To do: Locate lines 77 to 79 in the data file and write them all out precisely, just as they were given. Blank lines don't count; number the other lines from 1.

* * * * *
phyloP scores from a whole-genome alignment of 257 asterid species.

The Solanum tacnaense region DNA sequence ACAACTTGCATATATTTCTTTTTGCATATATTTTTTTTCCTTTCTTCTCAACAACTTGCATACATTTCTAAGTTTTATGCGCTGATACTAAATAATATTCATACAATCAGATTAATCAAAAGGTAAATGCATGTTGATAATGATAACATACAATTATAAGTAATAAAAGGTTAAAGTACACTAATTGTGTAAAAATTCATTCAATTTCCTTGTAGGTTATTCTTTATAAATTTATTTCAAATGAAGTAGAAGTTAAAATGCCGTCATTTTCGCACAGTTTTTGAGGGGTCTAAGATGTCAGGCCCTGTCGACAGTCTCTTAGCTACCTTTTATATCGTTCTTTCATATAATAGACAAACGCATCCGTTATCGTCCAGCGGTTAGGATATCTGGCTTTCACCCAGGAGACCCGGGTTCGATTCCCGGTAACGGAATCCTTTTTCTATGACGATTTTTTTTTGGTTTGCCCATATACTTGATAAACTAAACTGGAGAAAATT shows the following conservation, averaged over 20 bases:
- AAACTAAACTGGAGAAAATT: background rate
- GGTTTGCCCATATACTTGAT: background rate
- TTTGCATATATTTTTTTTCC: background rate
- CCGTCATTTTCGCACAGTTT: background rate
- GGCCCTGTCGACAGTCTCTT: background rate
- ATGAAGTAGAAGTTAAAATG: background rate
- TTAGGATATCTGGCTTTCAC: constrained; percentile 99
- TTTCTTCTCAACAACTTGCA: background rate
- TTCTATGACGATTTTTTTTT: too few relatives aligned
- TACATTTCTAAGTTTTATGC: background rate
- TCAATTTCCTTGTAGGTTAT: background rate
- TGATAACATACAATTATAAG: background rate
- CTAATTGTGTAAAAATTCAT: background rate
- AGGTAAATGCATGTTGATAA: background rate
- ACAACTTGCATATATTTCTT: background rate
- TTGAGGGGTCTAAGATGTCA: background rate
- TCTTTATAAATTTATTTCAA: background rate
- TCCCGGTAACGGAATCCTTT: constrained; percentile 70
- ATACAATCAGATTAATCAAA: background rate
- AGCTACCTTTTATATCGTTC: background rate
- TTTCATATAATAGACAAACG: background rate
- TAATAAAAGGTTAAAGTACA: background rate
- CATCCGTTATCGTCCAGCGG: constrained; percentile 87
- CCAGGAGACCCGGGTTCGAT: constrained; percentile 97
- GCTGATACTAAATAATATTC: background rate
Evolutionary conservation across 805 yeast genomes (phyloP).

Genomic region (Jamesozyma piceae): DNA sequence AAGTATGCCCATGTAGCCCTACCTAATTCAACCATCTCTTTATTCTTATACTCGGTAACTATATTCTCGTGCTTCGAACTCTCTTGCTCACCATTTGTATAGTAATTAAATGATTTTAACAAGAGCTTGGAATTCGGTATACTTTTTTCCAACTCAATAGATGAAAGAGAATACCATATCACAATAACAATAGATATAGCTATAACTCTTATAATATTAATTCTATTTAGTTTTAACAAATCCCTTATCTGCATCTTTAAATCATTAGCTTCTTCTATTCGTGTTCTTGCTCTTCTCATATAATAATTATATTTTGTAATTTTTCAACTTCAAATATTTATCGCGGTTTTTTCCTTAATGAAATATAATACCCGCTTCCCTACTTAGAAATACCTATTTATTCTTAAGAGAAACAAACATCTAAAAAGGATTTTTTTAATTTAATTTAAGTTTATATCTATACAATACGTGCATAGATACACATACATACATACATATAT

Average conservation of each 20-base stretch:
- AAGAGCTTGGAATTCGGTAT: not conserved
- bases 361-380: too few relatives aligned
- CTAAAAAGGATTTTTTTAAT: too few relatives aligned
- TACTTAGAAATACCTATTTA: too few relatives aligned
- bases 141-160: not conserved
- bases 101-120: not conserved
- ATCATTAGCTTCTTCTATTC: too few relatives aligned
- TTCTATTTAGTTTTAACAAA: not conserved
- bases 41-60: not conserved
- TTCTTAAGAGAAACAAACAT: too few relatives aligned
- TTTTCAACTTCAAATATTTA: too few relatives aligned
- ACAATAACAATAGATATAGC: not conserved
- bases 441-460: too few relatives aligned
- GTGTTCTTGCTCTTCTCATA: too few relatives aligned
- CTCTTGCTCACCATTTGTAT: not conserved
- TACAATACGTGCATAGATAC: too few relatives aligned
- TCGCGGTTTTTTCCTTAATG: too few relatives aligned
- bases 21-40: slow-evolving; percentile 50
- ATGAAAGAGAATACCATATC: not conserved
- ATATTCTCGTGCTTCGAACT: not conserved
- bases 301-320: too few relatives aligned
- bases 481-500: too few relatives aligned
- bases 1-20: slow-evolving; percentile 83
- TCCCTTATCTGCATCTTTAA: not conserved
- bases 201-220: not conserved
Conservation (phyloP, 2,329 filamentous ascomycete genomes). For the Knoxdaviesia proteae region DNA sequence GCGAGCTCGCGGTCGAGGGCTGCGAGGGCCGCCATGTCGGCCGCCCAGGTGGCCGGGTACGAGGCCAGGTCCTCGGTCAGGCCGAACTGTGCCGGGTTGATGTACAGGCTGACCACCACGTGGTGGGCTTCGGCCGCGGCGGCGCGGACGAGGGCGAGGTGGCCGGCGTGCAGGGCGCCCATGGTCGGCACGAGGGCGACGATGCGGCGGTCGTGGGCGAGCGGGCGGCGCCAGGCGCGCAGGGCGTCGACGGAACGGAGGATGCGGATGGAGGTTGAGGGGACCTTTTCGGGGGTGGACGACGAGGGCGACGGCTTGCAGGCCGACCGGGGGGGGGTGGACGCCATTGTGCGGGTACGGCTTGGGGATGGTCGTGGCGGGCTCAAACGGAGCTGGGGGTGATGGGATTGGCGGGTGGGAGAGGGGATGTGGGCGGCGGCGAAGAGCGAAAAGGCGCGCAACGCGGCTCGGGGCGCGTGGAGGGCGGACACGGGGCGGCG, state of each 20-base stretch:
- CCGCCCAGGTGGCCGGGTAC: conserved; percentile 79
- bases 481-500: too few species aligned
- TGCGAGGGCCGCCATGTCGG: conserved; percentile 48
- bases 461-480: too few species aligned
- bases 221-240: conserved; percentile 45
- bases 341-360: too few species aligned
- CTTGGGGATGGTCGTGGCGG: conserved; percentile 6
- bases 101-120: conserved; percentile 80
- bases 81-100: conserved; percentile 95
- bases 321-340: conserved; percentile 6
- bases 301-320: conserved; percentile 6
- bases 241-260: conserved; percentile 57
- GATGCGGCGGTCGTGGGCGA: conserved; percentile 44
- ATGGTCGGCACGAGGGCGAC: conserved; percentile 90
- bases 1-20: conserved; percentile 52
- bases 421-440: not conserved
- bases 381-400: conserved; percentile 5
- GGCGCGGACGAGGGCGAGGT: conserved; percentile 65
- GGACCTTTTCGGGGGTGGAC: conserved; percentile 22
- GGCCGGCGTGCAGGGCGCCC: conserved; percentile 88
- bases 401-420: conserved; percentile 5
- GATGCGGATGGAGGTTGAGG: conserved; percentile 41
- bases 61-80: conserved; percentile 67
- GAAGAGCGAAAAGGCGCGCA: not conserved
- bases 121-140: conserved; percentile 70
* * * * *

- bases 401-420: conserved; percentile 5
- GATGCGGATGGAGGTTGAGG: conserved; percentile 41
- bases 61-80: conserved; percentile 67